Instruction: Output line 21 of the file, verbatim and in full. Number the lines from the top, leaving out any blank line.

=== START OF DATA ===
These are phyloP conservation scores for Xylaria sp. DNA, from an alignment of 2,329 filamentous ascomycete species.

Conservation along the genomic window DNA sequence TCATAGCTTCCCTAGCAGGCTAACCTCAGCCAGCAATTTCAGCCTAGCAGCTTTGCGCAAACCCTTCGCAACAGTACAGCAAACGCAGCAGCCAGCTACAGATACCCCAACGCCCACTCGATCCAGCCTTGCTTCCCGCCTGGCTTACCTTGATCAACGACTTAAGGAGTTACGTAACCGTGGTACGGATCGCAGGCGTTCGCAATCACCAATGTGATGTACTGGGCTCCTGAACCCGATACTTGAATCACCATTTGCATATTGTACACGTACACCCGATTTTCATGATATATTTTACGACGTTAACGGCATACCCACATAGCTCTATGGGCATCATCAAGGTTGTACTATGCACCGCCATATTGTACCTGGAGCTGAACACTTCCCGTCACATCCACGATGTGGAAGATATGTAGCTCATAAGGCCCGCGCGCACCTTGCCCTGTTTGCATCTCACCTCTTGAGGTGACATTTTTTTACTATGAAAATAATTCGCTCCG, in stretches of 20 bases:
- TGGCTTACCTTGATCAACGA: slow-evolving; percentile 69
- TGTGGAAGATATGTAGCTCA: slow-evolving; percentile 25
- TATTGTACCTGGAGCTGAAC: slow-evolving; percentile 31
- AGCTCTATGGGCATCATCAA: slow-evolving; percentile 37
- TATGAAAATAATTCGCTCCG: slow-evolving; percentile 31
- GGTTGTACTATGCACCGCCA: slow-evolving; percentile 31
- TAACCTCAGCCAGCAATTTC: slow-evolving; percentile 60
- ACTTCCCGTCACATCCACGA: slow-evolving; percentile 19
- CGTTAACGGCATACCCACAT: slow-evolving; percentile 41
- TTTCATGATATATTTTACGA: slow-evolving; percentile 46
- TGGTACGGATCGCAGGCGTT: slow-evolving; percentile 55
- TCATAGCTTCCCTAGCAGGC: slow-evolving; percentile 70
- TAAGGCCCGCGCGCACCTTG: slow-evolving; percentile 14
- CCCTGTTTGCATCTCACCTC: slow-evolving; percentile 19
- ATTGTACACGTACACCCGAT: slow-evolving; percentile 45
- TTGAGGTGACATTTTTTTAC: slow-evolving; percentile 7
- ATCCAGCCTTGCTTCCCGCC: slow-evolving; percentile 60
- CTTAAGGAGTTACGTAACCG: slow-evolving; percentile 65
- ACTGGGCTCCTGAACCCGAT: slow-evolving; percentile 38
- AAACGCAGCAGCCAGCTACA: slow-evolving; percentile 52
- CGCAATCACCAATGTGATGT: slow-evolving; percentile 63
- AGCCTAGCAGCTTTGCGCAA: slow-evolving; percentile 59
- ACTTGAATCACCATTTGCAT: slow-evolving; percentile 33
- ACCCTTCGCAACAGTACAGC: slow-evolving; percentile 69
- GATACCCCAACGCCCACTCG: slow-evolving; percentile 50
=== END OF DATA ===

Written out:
- ACTGGGCTCCTGAACCCGAT: slow-evolving; percentile 38